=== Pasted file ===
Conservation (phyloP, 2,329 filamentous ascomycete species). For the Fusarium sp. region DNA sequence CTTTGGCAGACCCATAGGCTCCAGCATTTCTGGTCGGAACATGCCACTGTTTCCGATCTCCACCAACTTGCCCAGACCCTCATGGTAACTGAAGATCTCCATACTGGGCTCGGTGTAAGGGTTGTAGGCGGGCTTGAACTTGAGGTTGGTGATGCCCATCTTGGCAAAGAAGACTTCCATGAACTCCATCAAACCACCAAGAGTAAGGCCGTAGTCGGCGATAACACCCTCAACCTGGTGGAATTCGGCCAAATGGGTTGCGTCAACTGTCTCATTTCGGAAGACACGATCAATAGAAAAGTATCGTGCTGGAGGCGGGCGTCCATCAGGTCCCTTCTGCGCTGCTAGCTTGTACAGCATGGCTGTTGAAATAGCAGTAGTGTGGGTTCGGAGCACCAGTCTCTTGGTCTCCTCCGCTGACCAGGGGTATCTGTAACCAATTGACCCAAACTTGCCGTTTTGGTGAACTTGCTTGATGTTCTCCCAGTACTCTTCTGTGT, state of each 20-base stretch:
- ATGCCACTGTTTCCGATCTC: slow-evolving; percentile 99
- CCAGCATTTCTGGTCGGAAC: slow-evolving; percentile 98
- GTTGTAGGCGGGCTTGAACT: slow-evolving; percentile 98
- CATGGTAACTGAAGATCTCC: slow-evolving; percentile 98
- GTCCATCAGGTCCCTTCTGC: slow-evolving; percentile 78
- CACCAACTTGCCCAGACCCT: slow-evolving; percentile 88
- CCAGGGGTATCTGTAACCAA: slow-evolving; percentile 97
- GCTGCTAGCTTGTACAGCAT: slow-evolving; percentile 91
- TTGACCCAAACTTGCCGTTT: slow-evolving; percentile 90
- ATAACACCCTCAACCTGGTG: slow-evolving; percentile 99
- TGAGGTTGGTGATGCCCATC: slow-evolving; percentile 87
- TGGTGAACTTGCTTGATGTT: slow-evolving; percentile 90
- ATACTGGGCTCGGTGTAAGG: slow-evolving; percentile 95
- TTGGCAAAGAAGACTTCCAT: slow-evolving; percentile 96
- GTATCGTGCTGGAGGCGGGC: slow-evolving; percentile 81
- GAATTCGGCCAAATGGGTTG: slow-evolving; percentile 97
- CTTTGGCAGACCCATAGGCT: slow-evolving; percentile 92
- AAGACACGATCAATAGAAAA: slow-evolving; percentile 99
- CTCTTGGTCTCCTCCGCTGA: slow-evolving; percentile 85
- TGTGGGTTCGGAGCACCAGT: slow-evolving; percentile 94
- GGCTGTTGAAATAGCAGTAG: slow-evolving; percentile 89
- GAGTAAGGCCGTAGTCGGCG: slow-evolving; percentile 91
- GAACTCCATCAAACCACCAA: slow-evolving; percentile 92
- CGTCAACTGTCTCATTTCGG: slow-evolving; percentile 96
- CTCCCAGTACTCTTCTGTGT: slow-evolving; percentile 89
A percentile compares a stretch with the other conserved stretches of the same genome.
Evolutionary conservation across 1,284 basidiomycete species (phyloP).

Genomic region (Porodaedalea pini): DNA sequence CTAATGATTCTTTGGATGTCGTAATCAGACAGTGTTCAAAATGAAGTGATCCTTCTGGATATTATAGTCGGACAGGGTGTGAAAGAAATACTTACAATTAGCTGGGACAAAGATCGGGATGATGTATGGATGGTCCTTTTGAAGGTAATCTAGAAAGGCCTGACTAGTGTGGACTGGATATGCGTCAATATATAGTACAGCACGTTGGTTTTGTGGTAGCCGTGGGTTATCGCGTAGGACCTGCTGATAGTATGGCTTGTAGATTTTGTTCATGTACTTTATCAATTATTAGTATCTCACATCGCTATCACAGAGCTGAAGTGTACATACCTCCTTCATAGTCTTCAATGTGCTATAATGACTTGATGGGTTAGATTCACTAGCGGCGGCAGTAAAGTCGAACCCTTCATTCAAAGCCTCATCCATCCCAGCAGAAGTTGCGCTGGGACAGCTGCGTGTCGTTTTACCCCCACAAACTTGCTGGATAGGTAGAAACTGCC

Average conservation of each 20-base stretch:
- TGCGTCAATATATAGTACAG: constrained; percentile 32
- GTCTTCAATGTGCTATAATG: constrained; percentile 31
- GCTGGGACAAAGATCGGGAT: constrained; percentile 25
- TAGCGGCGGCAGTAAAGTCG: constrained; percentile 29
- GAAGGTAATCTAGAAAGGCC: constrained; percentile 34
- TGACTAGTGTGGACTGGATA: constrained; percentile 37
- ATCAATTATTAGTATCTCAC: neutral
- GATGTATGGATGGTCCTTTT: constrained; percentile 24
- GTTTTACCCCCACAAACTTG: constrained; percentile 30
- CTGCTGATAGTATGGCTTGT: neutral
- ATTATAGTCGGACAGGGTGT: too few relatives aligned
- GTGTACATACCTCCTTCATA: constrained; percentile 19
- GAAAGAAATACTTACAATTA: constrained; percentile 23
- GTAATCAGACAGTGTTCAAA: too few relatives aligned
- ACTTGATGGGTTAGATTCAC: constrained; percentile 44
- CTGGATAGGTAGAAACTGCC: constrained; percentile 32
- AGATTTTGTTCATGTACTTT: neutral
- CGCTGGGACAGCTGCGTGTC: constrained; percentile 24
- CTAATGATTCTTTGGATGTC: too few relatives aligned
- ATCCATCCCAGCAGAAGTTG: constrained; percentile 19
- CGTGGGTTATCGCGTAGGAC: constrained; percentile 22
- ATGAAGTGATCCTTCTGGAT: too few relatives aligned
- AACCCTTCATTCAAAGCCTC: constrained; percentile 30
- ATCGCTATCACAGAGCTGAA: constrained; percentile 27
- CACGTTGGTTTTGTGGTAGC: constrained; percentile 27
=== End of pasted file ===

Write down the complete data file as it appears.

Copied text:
Conservation (phyloP, 2,329 filamentous ascomycete species). For the Fusarium sp. region DNA sequence CTTTGGCAGACCCATAGGCTCCAGCATTTCTGGTCGGAACATGCCACTGTTTCCGATCTCCACCAACTTGCCCAGACCCTCATGGTAACTGAAGATCTCCATACTGGGCTCGGTGTAAGGGTTGTAGGCGGGCTTGAACTTGAGGTTGGTGATGCCCATCTTGGCAAAGAAGACTTCCATGAACTCCATCAAACCACCAAGAGTAAGGCCGTAGTCGGCGATAACACCCTCAACCTGGTGGAATTCGGCCAAATGGGTTGCGTCAACTGTCTCATTTCGGAAGACACGATCAATAGAAAAGTATCGTGCTGGAGGCGGGCGTCCATCAGGTCCCTTCTGCGCTGCTAGCTTGTACAGCATGGCTGTTGAAATAGCAGTAGTGTGGGTTCGGAGCACCAGTCTCTTGGTCTCCTCCGCTGACCAGGGGTATCTGTAACCAATTGACCCAAACTTGCCGTTTTGGTGAACTTGCTTGATGTTCTCCCAGTACTCTTCTGTGT, state of each 20-base stretch:
- ATGCCACTGTTTCCGATCTC: slow-evolving; percentile 99
- CCAGCATTTCTGGTCGGAAC: slow-evolving; percentile 98
- GTTGTAGGCGGGCTTGAACT: slow-evolving; percentile 98
- CATGGTAACTGAAGATCTCC: slow-evolving; percentile 98
- GTCCATCAGGTCCCTTCTGC: slow-evolving; percentile 78
- CACCAACTTGCCCAGACCCT: slow-evolving; percentile 88
- CCAGGGGTATCTGTAACCAA: slow-evolving; percentile 97
- GCTGCTAGCTTGTACAGCAT: slow-evolving; percentile 91
- TTGACCCAAACTTGCCGTTT: slow-evolving; percentile 90
- ATAACACCCTCAACCTGGTG: slow-evolving; percentile 99
- TGAGGTTGGTGATGCCCATC: slow-evolving; percentile 87
- TGGTGAACTTGCTTGATGTT: slow-evolving; percentile 90
- ATACTGGGCTCGGTGTAAGG: slow-evolving; percentile 95
- TTGGCAAAGAAGACTTCCAT: slow-evolving; percentile 96
- GTATCGTGCTGGAGGCGGGC: slow-evolving; percentile 81
- GAATTCGGCCAAATGGGTTG: slow-evolving; percentile 97
- CTTTGGCAGACCCATAGGCT: slow-evolving; percentile 92
- AAGACACGATCAATAGAAAA: slow-evolving; percentile 99
- CTCTTGGTCTCCTCCGCTGA: slow-evolving; percentile 85
- TGTGGGTTCGGAGCACCAGT: slow-evolving; percentile 94
- GGCTGTTGAAATAGCAGTAG: slow-evolving; percentile 89
- GAGTAAGGCCGTAGTCGGCG: slow-evolving; percentile 91
- GAACTCCATCAAACCACCAA: slow-evolving; percentile 92
- CGTCAACTGTCTCATTTCGG: slow-evolving; percentile 96
- CTCCCAGTACTCTTCTGTGT: slow-evolving; percentile 89
A percentile compares a stretch with the other conserved stretches of the same genome.
Evolutionary conservation across 1,284 basidiomycete species (phyloP).

Genomic region (Porodaedalea pini): DNA sequence CTAATGATTCTTTGGATGTCGTAATCAGACAGTGTTCAAAATGAAGTGATCCTTCTGGATATTATAGTCGGACAGGGTGTGAAAGAAATACTTACAATTAGCTGGGACAAAGATCGGGATGATGTATGGATGGTCCTTTTGAAGGTAATCTAGAAAGGCCTGACTAGTGTGGACTGGATATGCGTCAATATATAGTACAGCACGTTGGTTTTGTGGTAGCCGTGGGTTATCGCGTAGGACCTGCTGATAGTATGGCTTGTAGATTTTGTTCATGTACTTTATCAATTATTAGTATCTCACATCGCTATCACAGAGCTGAAGTGTACATACCTCCTTCATAGTCTTCAATGTGCTATAATGACTTGATGGGTTAGATTCACTAGCGGCGGCAGTAAAGTCGAACCCTTCATTCAAAGCCTCATCCATCCCAGCAGAAGTTGCGCTGGGACAGCTGCGTGTCGTTTTACCCCCACAAACTTGCTGGATAGGTAGAAACTGCC

Average conservation of each 20-base stretch:
- TGCGTCAATATATAGTACAG: constrained; percentile 32
- GTCTTCAATGTGCTATAATG: constrained; percentile 31
- GCTGGGACAAAGATCGGGAT: constrained; percentile 25
- TAGCGGCGGCAGTAAAGTCG: constrained; percentile 29
- GAAGGTAATCTAGAAAGGCC: constrained; percentile 34
- TGACTAGTGTGGACTGGATA: constrained; percentile 37
- ATCAATTATTAGTATCTCAC: neutral
- GATGTATGGATGGTCCTTTT: constrained; percentile 24
- GTTTTACCCCCACAAACTTG: constrained; percentile 30
- CTGCTGATAGTATGGCTTGT: neutral
- ATTATAGTCGGACAGGGTGT: too few relatives aligned
- GTGTACATACCTCCTTCATA: constrained; percentile 19
- GAAAGAAATACTTACAATTA: constrained; percentile 23
- GTAATCAGACAGTGTTCAAA: too few relatives aligned
- ACTTGATGGGTTAGATTCAC: constrained; percentile 44
- CTGGATAGGTAGAAACTGCC: constrained; percentile 32
- AGATTTTGTTCATGTACTTT: neutral
- CGCTGGGACAGCTGCGTGTC: constrained; percentile 24
- CTAATGATTCTTTGGATGTC: too few relatives aligned
- ATCCATCCCAGCAGAAGTTG: constrained; percentile 19
- CGTGGGTTATCGCGTAGGAC: constrained; percentile 22
- ATGAAGTGATCCTTCTGGAT: too few relatives aligned
- AACCCTTCATTCAAAGCCTC: constrained; percentile 30
- ATCGCTATCACAGAGCTGAA: constrained; percentile 27
- CACGTTGGTTTTGTGGTAGC: constrained; percentile 27